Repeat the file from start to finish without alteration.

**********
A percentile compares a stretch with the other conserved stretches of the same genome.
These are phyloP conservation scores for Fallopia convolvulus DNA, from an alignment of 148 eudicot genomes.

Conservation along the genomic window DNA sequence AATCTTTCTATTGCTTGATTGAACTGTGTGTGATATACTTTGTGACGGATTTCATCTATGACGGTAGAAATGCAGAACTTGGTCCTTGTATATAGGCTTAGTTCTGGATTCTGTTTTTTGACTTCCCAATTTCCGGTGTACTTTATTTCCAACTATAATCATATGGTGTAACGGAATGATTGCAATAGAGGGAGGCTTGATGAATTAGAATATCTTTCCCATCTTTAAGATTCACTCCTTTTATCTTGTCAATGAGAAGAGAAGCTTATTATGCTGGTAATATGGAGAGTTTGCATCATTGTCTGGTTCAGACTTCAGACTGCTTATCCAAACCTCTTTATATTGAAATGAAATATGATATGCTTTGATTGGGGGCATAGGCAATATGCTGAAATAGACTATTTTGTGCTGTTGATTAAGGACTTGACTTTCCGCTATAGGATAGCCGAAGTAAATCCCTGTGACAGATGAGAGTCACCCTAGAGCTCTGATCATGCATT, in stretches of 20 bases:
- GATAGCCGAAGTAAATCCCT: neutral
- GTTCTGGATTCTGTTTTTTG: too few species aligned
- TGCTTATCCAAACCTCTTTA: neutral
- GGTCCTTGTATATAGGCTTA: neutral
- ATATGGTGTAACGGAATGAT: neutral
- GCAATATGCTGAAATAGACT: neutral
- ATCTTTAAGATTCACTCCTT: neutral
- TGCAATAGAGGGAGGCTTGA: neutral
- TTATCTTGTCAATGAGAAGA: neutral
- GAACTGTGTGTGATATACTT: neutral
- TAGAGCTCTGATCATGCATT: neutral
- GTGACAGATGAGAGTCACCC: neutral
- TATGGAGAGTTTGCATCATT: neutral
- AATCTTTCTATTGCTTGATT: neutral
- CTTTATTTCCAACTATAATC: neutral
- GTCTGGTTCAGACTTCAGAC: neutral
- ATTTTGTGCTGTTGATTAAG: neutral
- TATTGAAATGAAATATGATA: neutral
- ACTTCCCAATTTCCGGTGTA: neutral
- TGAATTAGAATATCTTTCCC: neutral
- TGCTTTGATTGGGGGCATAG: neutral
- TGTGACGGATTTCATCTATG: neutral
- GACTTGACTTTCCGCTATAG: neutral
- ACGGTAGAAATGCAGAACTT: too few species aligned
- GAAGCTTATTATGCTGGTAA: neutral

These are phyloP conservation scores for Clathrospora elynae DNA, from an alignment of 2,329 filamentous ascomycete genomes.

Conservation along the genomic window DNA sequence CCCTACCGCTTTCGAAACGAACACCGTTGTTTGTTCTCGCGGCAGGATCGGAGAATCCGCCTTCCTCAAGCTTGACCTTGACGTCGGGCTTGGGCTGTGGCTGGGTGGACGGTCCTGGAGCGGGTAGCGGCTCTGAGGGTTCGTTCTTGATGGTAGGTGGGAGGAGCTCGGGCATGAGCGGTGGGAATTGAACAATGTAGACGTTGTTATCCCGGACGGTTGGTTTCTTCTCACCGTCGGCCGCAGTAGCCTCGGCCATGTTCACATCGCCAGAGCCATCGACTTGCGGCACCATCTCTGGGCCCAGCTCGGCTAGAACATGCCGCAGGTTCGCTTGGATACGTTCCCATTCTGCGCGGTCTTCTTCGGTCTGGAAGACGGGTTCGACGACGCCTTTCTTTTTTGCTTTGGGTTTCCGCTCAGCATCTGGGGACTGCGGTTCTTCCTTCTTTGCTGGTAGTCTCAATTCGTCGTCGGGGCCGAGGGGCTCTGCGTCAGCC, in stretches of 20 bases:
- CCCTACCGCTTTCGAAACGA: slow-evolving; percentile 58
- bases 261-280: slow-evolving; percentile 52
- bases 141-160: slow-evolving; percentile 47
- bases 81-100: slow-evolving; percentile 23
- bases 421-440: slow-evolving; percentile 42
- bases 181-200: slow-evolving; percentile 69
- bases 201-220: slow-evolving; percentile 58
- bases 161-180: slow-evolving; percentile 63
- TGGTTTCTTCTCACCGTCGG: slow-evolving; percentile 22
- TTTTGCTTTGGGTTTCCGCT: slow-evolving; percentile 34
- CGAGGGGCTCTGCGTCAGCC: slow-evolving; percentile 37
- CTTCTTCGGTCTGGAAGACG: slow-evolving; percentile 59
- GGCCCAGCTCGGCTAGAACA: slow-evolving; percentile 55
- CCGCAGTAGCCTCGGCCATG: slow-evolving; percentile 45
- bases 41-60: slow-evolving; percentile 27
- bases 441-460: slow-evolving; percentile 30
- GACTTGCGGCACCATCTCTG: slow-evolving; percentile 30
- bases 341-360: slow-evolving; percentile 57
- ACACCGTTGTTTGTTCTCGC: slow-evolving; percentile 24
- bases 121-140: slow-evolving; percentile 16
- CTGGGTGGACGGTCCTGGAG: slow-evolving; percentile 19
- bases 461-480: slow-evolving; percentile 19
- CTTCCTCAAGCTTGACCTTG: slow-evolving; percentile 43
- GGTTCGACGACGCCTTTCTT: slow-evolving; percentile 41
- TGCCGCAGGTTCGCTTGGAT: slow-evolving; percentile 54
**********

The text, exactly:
A percentile compares a stretch with the other conserved stretches of the same genome.
These are phyloP conservation scores for Fallopia convolvulus DNA, from an alignment of 148 eudicot genomes.

Conservation along the genomic window DNA sequence AATCTTTCTATTGCTTGATTGAACTGTGTGTGATATACTTTGTGACGGATTTCATCTATGACGGTAGAAATGCAGAACTTGGTCCTTGTATATAGGCTTAGTTCTGGATTCTGTTTTTTGACTTCCCAATTTCCGGTGTACTTTATTTCCAACTATAATCATATGGTGTAACGGAATGATTGCAATAGAGGGAGGCTTGATGAATTAGAATATCTTTCCCATCTTTAAGATTCACTCCTTTTATCTTGTCAATGAGAAGAGAAGCTTATTATGCTGGTAATATGGAGAGTTTGCATCATTGTCTGGTTCAGACTTCAGACTGCTTATCCAAACCTCTTTATATTGAAATGAAATATGATATGCTTTGATTGGGGGCATAGGCAATATGCTGAAATAGACTATTTTGTGCTGTTGATTAAGGACTTGACTTTCCGCTATAGGATAGCCGAAGTAAATCCCTGTGACAGATGAGAGTCACCCTAGAGCTCTGATCATGCATT, in stretches of 20 bases:
- GATAGCCGAAGTAAATCCCT: neutral
- GTTCTGGATTCTGTTTTTTG: too few species aligned
- TGCTTATCCAAACCTCTTTA: neutral
- GGTCCTTGTATATAGGCTTA: neutral
- ATATGGTGTAACGGAATGAT: neutral
- GCAATATGCTGAAATAGACT: neutral
- ATCTTTAAGATTCACTCCTT: neutral
- TGCAATAGAGGGAGGCTTGA: neutral
- TTATCTTGTCAATGAGAAGA: neutral
- GAACTGTGTGTGATATACTT: neutral
- TAGAGCTCTGATCATGCATT: neutral
- GTGACAGATGAGAGTCACCC: neutral
- TATGGAGAGTTTGCATCATT: neutral
- AATCTTTCTATTGCTTGATT: neutral
- CTTTATTTCCAACTATAATC: neutral
- GTCTGGTTCAGACTTCAGAC: neutral
- ATTTTGTGCTGTTGATTAAG: neutral
- TATTGAAATGAAATATGATA: neutral
- ACTTCCCAATTTCCGGTGTA: neutral
- TGAATTAGAATATCTTTCCC: neutral
- TGCTTTGATTGGGGGCATAG: neutral
- TGTGACGGATTTCATCTATG: neutral
- GACTTGACTTTCCGCTATAG: neutral
- ACGGTAGAAATGCAGAACTT: too few species aligned
- GAAGCTTATTATGCTGGTAA: neutral

These are phyloP conservation scores for Clathrospora elynae DNA, from an alignment of 2,329 filamentous ascomycete genomes.

Conservation along the genomic window DNA sequence CCCTACCGCTTTCGAAACGAACACCGTTGTTTGTTCTCGCGGCAGGATCGGAGAATCCGCCTTCCTCAAGCTTGACCTTGACGTCGGGCTTGGGCTGTGGCTGGGTGGACGGTCCTGGAGCGGGTAGCGGCTCTGAGGGTTCGTTCTTGATGGTAGGTGGGAGGAGCTCGGGCATGAGCGGTGGGAATTGAACAATGTAGACGTTGTTATCCCGGACGGTTGGTTTCTTCTCACCGTCGGCCGCAGTAGCCTCGGCCATGTTCACATCGCCAGAGCCATCGACTTGCGGCACCATCTCTGGGCCCAGCTCGGCTAGAACATGCCGCAGGTTCGCTTGGATACGTTCCCATTCTGCGCGGTCTTCTTCGGTCTGGAAGACGGGTTCGACGACGCCTTTCTTTTTTGCTTTGGGTTTCCGCTCAGCATCTGGGGACTGCGGTTCTTCCTTCTTTGCTGGTAGTCTCAATTCGTCGTCGGGGCCGAGGGGCTCTGCGTCAGCC, in stretches of 20 bases:
- CCCTACCGCTTTCGAAACGA: slow-evolving; percentile 58
- bases 261-280: slow-evolving; percentile 52
- bases 141-160: slow-evolving; percentile 47
- bases 81-100: slow-evolving; percentile 23
- bases 421-440: slow-evolving; percentile 42
- bases 181-200: slow-evolving; percentile 69
- bases 201-220: slow-evolving; percentile 58
- bases 161-180: slow-evolving; percentile 63
- TGGTTTCTTCTCACCGTCGG: slow-evolving; percentile 22
- TTTTGCTTTGGGTTTCCGCT: slow-evolving; percentile 34
- CGAGGGGCTCTGCGTCAGCC: slow-evolving; percentile 37
- CTTCTTCGGTCTGGAAGACG: slow-evolving; percentile 59
- GGCCCAGCTCGGCTAGAACA: slow-evolving; percentile 55
- CCGCAGTAGCCTCGGCCATG: slow-evolving; percentile 45
- bases 41-60: slow-evolving; percentile 27
- bases 441-460: slow-evolving; percentile 30
- GACTTGCGGCACCATCTCTG: slow-evolving; percentile 30
- bases 341-360: slow-evolving; percentile 57
- ACACCGTTGTTTGTTCTCGC: slow-evolving; percentile 24
- bases 121-140: slow-evolving; percentile 16
- CTGGGTGGACGGTCCTGGAG: slow-evolving; percentile 19
- bases 461-480: slow-evolving; percentile 19
- CTTCCTCAAGCTTGACCTTG: slow-evolving; percentile 43
- GGTTCGACGACGCCTTTCTT: slow-evolving; percentile 41
- TGCCGCAGGTTCGCTTGGAT: slow-evolving; percentile 54